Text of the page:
BAKER CITY, Ore. (KTVZ) – Pilot Ricky Fulton died doing what he loved – flying.
Fulton, an Ontario, Oregon resident, was piloting a single-engine air tanker (SEAT plane), helping fight the 30-acre Schill Fire, when it crashed Tuesday night near Emmett, Idaho.
Although this was his first season flying on wildfires for Aero SEAT Inc. of Colorado, his skills were apparent to all he worked with. He had decades of experience, including a stint as a pilot and training instructor for the State Department, spraying herbicide on coca fields in Columbia under fire.
What those who worked at Vale Bureau of Land Management’s Single Engine Air Tanker Base in Ontario this summer will remember him for, however, is his love for a litter of orphaned kittens.
Vale Air Attack Officer Mike Spelman’s cat had five kittens in late July, then failed to come home one day in early August. Unsure how to care for them, he took them to work with him and asked for advice.
Everyone working at the base jumped in to help with everything from bottle feeding to moving their box in or out of the sun, depending on the temperature -- but Ricky was their favorite from the start.
“Ricky adored them, and they adored Ricky,” said Mary LaMoy, a fellow contract pilot who works for Spur Aviation out of Twin Falls, Idaho. “They would climb up his pant legs and hang on his neck.”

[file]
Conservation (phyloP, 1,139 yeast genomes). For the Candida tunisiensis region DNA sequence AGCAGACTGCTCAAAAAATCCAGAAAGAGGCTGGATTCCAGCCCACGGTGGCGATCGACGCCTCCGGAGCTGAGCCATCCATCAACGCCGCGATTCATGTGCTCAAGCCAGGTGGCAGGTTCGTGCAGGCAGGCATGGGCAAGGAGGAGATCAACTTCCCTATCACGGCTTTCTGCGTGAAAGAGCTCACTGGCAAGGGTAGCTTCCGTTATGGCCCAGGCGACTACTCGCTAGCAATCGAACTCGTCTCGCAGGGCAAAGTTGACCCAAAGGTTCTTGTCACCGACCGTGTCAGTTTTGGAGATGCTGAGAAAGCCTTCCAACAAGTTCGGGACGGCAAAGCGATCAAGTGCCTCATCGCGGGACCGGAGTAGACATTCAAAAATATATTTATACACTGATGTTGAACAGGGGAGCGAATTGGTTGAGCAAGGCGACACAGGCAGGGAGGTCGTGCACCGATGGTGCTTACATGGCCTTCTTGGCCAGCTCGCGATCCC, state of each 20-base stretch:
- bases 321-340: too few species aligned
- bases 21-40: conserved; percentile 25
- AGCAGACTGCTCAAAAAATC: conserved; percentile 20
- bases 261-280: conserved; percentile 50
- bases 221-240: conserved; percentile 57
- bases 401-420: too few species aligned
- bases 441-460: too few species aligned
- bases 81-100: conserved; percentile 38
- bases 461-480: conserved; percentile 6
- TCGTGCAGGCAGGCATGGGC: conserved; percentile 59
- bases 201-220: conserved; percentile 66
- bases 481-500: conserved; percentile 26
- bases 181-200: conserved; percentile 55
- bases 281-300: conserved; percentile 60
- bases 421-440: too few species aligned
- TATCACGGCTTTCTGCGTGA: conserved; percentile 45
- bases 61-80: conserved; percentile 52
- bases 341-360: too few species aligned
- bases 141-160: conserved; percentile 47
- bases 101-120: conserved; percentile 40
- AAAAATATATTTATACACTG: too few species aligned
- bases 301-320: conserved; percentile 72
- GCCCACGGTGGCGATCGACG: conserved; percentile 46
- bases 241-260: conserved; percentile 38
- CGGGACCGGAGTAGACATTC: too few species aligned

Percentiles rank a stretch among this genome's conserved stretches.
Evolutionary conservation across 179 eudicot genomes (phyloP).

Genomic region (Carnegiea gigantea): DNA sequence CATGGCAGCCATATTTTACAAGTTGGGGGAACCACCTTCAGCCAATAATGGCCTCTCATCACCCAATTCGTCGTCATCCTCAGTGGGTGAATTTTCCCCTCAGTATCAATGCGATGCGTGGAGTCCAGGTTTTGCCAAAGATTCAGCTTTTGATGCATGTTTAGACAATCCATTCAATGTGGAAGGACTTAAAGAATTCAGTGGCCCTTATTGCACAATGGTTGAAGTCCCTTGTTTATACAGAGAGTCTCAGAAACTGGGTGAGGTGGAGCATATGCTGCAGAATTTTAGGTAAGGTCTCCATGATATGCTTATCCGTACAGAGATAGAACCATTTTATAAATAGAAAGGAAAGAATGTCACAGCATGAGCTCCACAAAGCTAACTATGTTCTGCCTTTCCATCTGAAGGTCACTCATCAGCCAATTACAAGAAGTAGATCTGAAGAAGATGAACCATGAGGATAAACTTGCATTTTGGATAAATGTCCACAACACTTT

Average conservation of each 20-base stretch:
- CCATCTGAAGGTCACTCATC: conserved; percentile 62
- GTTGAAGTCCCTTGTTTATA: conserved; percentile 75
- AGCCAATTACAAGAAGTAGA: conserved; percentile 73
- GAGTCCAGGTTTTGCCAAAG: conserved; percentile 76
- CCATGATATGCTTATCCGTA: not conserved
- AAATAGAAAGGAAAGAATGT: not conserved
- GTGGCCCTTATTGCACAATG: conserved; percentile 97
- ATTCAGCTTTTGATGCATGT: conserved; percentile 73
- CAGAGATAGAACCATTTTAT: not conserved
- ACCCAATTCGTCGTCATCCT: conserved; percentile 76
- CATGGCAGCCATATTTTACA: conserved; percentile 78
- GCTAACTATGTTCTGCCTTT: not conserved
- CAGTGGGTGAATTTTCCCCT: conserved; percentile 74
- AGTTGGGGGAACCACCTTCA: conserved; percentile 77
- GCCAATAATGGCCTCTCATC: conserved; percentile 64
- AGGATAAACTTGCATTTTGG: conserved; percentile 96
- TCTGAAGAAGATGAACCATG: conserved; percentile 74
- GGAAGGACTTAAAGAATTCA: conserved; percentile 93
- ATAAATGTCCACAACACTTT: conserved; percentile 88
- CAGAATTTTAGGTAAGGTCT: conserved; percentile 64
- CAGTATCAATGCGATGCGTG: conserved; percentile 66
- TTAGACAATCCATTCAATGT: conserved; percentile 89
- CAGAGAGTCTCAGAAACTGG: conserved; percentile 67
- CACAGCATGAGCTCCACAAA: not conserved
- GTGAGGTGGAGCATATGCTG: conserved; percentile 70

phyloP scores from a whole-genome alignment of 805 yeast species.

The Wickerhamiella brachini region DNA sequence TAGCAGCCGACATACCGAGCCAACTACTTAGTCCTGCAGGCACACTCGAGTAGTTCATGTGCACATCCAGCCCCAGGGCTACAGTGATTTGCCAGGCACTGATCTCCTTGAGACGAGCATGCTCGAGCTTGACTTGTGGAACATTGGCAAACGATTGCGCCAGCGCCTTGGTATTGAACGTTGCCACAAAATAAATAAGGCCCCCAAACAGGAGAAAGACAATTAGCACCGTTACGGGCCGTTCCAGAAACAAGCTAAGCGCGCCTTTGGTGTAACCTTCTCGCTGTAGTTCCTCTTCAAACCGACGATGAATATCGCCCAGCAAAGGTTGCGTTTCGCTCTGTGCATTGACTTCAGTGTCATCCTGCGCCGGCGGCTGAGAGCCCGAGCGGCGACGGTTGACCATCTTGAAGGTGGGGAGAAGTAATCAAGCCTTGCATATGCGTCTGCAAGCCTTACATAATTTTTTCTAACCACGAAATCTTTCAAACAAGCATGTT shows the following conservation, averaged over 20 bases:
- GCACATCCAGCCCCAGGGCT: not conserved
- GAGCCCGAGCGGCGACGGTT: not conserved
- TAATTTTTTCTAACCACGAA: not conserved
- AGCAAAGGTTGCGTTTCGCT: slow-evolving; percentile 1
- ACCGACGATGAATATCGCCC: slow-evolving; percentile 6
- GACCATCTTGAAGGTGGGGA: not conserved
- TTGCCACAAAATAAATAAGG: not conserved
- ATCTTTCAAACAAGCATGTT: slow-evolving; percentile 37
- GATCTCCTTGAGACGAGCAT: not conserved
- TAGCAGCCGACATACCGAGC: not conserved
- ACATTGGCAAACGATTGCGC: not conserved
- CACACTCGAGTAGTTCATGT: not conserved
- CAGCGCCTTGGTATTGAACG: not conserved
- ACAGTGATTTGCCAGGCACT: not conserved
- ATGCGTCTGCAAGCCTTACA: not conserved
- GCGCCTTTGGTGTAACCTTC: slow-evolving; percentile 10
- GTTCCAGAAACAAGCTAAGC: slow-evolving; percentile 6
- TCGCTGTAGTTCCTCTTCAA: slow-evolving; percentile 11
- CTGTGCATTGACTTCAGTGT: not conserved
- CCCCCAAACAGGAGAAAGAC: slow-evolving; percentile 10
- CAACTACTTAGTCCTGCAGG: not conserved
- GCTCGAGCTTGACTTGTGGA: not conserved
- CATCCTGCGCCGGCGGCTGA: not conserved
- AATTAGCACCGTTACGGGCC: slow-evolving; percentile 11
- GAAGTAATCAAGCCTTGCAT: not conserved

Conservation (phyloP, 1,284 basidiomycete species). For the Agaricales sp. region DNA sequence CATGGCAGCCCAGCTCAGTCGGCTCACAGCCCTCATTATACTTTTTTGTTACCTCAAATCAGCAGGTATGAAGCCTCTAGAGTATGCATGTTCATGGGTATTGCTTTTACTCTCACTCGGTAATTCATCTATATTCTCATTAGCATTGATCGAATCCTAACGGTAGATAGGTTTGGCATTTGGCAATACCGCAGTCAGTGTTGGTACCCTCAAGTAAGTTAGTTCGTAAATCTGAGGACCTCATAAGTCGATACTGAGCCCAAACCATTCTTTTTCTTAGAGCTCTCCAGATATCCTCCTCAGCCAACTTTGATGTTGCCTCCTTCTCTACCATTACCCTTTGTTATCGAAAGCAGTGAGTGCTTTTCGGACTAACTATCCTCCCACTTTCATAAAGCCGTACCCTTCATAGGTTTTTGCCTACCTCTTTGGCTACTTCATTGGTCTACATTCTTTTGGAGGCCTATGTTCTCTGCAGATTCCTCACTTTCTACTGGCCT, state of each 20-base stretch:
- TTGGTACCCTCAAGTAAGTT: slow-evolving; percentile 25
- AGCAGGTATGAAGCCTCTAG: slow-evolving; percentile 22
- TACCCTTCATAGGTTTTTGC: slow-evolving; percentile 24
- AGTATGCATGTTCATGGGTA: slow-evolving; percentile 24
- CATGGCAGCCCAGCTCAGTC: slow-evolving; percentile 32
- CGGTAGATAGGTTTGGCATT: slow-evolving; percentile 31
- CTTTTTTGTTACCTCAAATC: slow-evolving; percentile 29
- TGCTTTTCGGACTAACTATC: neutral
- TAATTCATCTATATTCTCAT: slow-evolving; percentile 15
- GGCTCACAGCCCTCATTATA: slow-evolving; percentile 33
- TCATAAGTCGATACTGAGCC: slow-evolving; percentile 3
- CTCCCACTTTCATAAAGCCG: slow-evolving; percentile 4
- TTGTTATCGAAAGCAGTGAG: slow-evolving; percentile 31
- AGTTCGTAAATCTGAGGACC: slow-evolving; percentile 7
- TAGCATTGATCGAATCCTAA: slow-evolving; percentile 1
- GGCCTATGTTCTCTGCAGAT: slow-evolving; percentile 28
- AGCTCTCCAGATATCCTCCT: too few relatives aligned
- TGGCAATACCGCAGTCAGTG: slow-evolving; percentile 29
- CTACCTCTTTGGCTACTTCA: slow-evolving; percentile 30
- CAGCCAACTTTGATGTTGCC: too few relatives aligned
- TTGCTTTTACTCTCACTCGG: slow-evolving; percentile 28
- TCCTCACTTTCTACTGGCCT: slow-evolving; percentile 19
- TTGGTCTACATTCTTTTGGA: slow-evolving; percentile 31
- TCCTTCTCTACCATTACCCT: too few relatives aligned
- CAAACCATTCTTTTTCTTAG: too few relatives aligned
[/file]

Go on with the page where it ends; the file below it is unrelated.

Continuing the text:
The day the smallest kitten – Runty -- finally ate canned cat good, Ricky was so excited he texted pictures to everyone who wasn’t there to share the moment. Soon after, he nicknamed Runty “Piglet” for his appetite.
“We all called him the Kitty Whisperer,” Mary said. “He’d look embarrassed, but I think he really loved it.”
Mary adopted Runty, then changed his name to Ricky after the accident. Two more kittens were adopted by a local veterinarian, and the last two are being taken in by the Simply Cats Adoption Center in Boise.
The organization is waiving the usual surrender fees and is hoping to organize a fundraiser in Ricky’s memory, either for his family or a charity of their choice.
His care for all around him –human as well as feline -- even temperament, dry sense of humor and addiction to Coke floats endeared him to everyone, Mary said.
“You meet so many different personalities and types of people working at a tanker base. Somebody who’s just well-regarded by everybody, that’s pretty cool.”